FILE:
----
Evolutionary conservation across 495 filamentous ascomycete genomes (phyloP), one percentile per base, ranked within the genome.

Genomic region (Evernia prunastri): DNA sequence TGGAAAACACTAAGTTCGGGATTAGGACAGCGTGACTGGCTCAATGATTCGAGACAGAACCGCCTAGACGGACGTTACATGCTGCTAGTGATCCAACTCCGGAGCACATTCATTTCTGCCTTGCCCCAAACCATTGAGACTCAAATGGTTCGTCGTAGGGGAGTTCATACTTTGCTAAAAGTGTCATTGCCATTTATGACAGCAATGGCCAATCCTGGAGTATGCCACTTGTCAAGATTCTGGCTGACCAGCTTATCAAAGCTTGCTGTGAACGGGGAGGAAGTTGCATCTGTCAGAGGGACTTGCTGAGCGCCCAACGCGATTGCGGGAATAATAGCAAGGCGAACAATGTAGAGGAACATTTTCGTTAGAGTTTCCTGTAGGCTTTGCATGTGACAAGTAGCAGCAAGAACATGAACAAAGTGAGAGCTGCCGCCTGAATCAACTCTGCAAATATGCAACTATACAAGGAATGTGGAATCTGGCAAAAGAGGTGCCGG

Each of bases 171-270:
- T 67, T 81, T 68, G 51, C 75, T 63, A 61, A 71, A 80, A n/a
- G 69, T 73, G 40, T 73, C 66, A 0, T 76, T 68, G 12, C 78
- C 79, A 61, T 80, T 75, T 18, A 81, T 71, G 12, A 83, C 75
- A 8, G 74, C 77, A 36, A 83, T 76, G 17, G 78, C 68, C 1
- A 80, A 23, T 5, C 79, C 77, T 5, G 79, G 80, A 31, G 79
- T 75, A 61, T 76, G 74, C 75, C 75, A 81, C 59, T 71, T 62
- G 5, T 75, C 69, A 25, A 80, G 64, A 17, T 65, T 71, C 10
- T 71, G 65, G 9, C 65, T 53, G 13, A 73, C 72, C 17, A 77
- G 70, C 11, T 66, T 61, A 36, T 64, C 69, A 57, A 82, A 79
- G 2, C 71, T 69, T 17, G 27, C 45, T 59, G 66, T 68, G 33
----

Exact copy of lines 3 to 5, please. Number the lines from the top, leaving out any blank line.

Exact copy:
Each of bases 171-270:
- T 67, T 81, T 68, G 51, C 75, T 63, A 61, A 71, A 80, A n/a
- G 69, T 73, G 40, T 73, C 66, A 0, T 76, T 68, G 12, C 78